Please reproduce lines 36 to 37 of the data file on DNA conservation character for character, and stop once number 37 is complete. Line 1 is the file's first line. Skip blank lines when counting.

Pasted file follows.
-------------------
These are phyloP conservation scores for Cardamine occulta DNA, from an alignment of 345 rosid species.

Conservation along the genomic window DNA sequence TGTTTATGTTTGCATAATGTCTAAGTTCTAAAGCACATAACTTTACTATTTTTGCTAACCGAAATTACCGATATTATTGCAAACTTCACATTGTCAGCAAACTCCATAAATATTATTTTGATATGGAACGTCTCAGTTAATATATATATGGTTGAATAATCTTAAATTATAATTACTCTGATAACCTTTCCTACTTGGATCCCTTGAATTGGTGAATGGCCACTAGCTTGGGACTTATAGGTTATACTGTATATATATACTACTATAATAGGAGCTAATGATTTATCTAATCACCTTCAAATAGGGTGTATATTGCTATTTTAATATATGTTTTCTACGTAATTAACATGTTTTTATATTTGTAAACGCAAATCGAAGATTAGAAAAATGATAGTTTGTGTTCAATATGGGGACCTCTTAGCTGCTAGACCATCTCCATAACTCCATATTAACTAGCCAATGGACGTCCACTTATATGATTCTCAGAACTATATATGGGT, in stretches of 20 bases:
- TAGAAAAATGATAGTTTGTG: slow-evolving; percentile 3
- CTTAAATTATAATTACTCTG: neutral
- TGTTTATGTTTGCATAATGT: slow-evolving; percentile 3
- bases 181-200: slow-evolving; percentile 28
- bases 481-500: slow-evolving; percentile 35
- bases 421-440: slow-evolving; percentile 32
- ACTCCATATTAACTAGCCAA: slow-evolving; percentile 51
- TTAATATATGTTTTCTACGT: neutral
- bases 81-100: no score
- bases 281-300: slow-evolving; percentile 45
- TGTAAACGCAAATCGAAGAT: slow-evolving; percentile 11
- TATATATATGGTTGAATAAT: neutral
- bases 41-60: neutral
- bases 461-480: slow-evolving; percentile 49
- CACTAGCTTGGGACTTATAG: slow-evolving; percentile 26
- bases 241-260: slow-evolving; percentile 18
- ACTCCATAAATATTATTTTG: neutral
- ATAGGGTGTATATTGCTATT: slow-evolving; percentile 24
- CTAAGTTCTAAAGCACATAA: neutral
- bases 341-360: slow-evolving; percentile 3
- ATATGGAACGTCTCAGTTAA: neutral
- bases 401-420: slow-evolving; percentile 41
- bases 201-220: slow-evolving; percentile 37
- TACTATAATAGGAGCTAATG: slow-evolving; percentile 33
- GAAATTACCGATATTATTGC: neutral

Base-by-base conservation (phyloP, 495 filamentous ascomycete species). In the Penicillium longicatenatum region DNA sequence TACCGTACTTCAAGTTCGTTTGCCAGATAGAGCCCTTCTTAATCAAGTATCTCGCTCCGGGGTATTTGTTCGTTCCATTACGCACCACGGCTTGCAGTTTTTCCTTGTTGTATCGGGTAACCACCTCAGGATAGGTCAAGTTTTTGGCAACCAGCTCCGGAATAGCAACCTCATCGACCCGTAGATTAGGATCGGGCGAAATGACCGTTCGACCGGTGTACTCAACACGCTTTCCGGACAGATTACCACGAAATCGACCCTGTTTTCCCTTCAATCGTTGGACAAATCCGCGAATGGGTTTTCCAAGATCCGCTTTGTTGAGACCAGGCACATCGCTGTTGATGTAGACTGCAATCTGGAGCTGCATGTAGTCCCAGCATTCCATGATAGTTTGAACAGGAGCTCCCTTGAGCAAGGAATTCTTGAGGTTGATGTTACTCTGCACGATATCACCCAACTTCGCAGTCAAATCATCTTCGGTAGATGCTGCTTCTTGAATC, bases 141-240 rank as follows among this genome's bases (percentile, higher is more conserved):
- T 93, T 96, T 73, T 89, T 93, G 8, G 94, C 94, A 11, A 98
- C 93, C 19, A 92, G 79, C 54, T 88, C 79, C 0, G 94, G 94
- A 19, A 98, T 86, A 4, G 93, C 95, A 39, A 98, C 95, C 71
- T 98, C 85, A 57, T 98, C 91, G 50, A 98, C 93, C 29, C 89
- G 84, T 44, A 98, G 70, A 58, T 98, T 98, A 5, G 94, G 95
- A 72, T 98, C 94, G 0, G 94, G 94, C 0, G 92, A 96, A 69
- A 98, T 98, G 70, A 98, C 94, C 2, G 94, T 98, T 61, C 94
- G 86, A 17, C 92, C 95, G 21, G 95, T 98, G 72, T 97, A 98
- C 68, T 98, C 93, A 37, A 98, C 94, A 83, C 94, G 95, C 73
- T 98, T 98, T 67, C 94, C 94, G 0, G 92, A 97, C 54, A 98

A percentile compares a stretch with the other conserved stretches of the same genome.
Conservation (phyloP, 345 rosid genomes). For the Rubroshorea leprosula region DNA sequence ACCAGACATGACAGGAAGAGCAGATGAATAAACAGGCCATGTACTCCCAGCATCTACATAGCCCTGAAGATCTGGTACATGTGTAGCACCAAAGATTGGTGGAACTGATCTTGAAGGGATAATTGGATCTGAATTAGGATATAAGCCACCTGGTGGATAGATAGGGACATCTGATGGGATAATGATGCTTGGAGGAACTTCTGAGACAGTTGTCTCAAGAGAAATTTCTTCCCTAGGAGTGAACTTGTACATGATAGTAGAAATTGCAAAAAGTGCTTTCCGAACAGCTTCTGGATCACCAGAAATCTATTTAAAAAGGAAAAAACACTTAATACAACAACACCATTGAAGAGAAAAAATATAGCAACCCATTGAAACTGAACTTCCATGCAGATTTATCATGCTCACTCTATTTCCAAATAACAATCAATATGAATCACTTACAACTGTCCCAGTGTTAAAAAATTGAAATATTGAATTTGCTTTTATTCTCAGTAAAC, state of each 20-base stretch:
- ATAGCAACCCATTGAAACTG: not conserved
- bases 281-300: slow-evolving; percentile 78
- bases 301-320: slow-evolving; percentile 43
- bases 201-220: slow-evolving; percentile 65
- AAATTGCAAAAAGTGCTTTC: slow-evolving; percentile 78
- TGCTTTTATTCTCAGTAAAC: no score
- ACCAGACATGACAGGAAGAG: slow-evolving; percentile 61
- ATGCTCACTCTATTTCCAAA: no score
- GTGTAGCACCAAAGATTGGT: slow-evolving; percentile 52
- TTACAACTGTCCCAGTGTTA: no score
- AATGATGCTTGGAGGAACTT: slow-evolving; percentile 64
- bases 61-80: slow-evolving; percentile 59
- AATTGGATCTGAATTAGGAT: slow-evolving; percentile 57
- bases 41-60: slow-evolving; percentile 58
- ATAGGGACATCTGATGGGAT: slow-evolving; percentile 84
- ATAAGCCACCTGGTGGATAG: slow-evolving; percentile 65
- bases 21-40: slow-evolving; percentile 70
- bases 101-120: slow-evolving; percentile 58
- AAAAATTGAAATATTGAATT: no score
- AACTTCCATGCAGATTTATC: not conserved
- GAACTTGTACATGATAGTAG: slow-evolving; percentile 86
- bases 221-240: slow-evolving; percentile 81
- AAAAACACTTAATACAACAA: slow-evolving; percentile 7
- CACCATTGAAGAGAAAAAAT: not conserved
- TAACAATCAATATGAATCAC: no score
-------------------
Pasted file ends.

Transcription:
- G 86, A 17, C 92, C 95, G 21, G 95, T 98, G 72, T 97, A 98
- C 68, T 98, C 93, A 37, A 98, C 94, A 83, C 94, G 95, C 73